Wisconsin Gov. Scott Walker (R) insisted Friday that the criminal investigation against him has already been dismissed, saying many in the media are looking at the case "backwards."
In documents unsealed Thursday, prosecutors accuse Walker and his aides of a concerted effort to sidestep campaign finance laws and to illegally coordinate with some outside groups, including the Wisconsin Club for Growth.
"Many in the national media, and even some here in Wisconsin, are looking at this thing backwards," Walker said on “Fox and Friends.” "This is a case that has been resolved. That not one but two judges have said is over, and we are just learning about it because it became open in a document yesterday. But there is no argument there."
Walker, who is up for reelection this year, is also a potential candidate for the GOP presidential nomination in 2016.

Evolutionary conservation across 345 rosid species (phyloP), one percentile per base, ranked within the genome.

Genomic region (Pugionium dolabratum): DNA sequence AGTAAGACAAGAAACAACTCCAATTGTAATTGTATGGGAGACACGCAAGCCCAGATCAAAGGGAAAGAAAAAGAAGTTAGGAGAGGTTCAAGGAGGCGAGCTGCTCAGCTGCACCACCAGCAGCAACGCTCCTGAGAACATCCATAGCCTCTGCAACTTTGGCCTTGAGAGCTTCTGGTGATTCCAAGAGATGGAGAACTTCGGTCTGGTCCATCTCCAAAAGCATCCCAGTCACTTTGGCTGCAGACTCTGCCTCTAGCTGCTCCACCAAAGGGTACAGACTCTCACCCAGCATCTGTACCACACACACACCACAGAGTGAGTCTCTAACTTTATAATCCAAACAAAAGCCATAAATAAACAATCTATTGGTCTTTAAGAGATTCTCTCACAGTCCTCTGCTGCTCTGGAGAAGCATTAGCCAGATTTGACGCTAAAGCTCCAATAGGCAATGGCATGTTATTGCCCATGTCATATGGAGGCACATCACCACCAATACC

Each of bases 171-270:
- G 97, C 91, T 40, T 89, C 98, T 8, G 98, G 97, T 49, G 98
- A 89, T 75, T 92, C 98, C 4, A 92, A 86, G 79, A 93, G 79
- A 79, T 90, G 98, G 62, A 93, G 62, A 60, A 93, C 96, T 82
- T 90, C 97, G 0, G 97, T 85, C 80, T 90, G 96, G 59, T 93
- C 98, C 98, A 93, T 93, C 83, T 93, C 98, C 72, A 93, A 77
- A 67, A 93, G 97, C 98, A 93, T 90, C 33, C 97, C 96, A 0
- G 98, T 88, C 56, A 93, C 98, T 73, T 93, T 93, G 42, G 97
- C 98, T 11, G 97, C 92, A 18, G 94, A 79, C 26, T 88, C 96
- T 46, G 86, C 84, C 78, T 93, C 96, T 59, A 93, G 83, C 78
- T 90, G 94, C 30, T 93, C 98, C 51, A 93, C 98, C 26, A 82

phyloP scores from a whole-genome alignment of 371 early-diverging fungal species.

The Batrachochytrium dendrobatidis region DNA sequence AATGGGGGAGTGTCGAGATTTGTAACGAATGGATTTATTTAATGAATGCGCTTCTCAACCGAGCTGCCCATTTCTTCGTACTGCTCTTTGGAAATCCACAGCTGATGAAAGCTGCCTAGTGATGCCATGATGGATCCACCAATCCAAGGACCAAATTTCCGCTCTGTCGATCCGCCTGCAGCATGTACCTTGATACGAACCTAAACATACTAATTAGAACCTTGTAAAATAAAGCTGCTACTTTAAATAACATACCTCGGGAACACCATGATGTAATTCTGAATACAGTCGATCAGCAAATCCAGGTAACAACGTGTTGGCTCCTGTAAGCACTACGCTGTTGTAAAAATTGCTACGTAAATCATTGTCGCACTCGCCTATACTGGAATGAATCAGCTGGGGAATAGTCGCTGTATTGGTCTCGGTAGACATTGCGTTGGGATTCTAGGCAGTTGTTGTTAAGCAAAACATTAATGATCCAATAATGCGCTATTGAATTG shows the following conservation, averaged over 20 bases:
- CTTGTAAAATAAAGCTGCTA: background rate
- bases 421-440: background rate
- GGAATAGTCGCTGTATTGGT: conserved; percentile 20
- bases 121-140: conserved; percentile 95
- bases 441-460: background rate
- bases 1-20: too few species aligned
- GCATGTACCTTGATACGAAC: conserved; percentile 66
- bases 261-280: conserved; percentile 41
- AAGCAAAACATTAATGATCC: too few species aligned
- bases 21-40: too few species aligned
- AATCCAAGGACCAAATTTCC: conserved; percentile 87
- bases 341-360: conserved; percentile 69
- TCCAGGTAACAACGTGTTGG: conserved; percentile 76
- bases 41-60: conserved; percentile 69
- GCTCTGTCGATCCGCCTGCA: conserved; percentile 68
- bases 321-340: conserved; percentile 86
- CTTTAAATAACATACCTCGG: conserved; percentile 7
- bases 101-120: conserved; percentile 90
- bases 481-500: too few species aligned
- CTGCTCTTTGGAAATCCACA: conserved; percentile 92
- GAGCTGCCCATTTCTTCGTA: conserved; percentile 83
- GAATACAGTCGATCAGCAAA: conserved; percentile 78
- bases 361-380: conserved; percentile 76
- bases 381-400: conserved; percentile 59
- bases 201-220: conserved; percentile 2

He has not been charged with anything, and two judges have stopped the investigation after finding that the state law that prevents coordinated campaign activity does not apply in the case because the outside groups did not spend money specifically to tell people how to vote, according to The Associated Press.
However, the case has been appealed to the 7th Circuit Court of Appeals.
"There are two objective judges, third parties removed from the executive and legislative branch, both of them have looked at this information, both have said there is not a case here," Walker said. "And in fact have taken it so far as to tell the prosecutors to stop."
Walker blamed the investigation on blowback from his attempt to take on state unions. With his reelection bid this year, Walker said he would have to counter the attacks all over again.
"They are looking for ways to come at us," Walker said. "They will continue to do it. They did it two years ago in the recall election. They are going to do it again now. We've got another tough election this fall. And so they are going to come at it with just about everything out there. And the media, at least many in the media, are willing accomplices. But the facts in the case are pretty clear."